The Second Chance of a Lifetime

Four summers ago I was fortunate enough to have the opportunity to travel to the Czech Republic and Poland on an organized trip for Jewish teens. One of the things about my trip that stands out to me was our visit to two of the concentration camps in Poland. While it was one of the most amazing experiences of my life, I was very young and did not understand the importance of the places I was in and the stories I learned.

Therefore, I was so thankful to be given the chance by Texas Hillel and the JDC to go to Hungary and Romania, now being four years older and wiser.  A big part of our journey throughout Hungary involved learning about Jewish life in the country pre- and post-Holocaust. I have not explored much about the Holocaust since returning from my trip four years ago, and to again be in a country where so many lives were affected by the events of the Holocaust, my thoughts and feelings were overwhelming. Walking through the Holocaust museum in Budapest, I looked at pictures and stories and could only think to myself that I had been to these camps and at the time I visited, I was the same age as many kids were when they were sent to live there. As powerful of an experience as that was, having time to talk with several Holocaust survivors is one memory I will never forget. It was so touching and fulfilling to see the joy and happiness in their eyes when we walked through the doors of the café where we met them. They were so taken aback by the fact that we, American teenagers, had interest in coming to visit their country and wanted to learn and hear their stories. It pleasantly surprised me to see how content they were to still be living in Hungary and to have children and grandchildren who love and care for them.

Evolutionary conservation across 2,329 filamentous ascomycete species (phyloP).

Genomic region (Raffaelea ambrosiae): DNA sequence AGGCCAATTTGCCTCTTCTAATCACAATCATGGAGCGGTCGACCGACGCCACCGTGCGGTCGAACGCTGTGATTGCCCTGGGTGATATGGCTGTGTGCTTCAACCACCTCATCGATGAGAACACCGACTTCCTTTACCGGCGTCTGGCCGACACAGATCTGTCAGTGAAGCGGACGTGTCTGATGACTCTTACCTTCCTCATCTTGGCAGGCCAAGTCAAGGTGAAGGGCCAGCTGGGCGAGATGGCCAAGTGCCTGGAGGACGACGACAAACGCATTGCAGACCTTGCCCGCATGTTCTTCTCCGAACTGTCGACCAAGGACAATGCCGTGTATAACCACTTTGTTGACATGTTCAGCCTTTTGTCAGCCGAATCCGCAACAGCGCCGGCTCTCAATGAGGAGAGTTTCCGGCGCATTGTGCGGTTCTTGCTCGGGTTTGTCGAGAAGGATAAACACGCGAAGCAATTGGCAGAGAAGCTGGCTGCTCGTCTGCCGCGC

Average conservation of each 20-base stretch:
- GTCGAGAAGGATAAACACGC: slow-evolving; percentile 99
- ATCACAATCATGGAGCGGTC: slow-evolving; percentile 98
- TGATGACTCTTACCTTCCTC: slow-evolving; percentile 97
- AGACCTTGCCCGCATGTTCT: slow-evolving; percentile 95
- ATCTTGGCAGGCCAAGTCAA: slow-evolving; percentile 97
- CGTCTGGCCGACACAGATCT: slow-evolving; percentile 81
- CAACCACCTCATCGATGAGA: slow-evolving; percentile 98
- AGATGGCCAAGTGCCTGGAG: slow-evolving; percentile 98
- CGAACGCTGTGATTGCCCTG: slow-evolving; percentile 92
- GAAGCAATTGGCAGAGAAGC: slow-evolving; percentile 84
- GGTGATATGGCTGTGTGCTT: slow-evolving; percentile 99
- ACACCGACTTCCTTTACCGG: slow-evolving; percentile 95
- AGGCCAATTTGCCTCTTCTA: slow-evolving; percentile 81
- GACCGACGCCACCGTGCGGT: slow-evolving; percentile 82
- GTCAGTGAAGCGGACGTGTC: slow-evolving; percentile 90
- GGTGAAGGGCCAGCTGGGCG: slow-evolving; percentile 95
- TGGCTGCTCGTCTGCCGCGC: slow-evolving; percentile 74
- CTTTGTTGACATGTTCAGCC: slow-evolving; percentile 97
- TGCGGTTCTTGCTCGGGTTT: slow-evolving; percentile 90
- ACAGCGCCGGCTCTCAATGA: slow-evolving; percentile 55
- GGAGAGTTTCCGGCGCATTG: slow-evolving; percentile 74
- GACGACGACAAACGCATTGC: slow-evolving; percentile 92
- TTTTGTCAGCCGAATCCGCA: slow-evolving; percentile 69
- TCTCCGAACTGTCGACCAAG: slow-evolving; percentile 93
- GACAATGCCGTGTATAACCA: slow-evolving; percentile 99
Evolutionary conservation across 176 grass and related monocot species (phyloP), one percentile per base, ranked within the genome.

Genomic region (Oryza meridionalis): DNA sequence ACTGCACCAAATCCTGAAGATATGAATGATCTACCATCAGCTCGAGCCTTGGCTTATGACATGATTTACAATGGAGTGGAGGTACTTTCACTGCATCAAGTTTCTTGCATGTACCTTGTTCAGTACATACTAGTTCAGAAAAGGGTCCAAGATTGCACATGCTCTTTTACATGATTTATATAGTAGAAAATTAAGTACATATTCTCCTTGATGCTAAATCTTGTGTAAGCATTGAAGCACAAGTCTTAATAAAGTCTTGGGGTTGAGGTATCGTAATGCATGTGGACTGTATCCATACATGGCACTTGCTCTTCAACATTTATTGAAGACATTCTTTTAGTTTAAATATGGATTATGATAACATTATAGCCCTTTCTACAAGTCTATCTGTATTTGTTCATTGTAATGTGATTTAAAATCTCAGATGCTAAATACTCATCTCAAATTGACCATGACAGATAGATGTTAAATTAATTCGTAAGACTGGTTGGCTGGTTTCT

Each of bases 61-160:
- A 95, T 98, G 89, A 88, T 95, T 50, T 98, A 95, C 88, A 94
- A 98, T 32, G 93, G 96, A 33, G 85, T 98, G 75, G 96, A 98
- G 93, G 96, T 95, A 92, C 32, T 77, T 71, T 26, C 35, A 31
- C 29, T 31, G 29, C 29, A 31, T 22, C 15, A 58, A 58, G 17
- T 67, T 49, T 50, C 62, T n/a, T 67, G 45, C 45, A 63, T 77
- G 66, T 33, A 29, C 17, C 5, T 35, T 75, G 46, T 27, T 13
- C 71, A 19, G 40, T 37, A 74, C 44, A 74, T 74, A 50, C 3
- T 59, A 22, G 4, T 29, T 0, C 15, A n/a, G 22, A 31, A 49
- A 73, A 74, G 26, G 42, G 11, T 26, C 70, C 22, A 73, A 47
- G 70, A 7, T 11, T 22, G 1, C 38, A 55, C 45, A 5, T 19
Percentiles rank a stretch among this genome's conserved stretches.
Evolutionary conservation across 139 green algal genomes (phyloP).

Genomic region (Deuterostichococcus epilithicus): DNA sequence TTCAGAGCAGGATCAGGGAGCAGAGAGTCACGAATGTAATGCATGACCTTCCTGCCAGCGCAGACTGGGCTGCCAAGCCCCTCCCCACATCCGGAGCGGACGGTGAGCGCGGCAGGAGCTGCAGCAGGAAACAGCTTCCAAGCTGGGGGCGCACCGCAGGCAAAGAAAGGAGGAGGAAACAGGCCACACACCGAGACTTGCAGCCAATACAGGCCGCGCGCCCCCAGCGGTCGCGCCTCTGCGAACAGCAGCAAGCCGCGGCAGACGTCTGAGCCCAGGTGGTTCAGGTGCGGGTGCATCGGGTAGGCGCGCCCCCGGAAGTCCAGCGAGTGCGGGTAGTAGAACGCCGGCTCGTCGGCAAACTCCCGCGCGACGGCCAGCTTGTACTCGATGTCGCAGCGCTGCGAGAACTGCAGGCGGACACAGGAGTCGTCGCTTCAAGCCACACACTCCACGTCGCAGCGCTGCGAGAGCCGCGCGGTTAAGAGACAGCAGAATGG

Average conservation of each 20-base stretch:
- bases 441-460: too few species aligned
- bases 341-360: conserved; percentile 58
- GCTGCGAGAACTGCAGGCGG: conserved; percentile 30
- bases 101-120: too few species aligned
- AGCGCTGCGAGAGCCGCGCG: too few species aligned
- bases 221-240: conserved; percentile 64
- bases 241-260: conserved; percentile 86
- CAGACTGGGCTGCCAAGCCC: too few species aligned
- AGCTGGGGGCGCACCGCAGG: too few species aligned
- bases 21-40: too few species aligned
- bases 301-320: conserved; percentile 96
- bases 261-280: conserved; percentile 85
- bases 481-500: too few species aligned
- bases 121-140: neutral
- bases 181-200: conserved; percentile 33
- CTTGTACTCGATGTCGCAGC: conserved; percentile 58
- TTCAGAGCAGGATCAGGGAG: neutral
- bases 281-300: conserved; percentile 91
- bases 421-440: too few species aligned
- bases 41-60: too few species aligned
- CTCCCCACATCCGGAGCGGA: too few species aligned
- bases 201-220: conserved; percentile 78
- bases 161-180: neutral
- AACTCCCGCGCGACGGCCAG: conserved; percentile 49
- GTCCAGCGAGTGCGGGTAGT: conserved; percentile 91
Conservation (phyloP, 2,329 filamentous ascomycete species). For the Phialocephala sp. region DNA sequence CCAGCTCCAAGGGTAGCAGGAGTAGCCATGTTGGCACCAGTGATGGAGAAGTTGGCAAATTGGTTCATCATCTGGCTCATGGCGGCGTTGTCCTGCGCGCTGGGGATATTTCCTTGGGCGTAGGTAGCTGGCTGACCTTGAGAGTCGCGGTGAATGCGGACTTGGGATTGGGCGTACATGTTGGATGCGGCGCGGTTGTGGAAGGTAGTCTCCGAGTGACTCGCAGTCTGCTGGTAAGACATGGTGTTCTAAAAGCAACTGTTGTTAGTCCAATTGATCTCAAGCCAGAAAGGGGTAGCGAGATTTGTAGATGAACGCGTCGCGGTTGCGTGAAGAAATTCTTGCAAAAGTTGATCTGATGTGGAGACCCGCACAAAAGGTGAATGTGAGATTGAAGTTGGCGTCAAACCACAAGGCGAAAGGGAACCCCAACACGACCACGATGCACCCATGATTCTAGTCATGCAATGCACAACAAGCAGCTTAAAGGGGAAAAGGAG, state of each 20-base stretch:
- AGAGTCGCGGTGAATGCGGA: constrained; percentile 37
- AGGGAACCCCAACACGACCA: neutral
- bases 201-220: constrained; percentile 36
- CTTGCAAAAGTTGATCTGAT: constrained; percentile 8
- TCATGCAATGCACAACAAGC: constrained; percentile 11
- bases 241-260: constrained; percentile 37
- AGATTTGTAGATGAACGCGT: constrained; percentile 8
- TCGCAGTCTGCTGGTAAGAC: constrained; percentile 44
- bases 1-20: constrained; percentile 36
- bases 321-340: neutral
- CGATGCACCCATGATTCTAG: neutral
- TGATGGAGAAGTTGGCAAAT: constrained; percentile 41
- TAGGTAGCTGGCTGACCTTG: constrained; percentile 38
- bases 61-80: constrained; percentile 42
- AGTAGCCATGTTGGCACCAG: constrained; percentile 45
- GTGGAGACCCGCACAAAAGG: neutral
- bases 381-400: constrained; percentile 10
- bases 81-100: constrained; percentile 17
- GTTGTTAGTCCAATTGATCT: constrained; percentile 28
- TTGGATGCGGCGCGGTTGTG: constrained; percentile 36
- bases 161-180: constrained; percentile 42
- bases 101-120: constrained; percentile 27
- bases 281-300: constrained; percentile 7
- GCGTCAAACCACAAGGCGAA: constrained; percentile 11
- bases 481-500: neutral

Visiting the concentration camps is an experience I will forever hold with me, and now I have these stories from survivors, which have taught me a great deal. This experience has taught me to be thankful for my family and for the freedom and opportunities we have here in the States. While people always say, “don’t take things for granted” I now truly understand what that means, and that means to me that one should learn from their hardships and be grateful for all that they have. Thank you JDC for giving me the opportunity to be immersed in such a rich and meaningful learning experience. 

Marissa Shiller

University of Texas, Sophomore

Written By

March 28, 2013 at 8:55 PM




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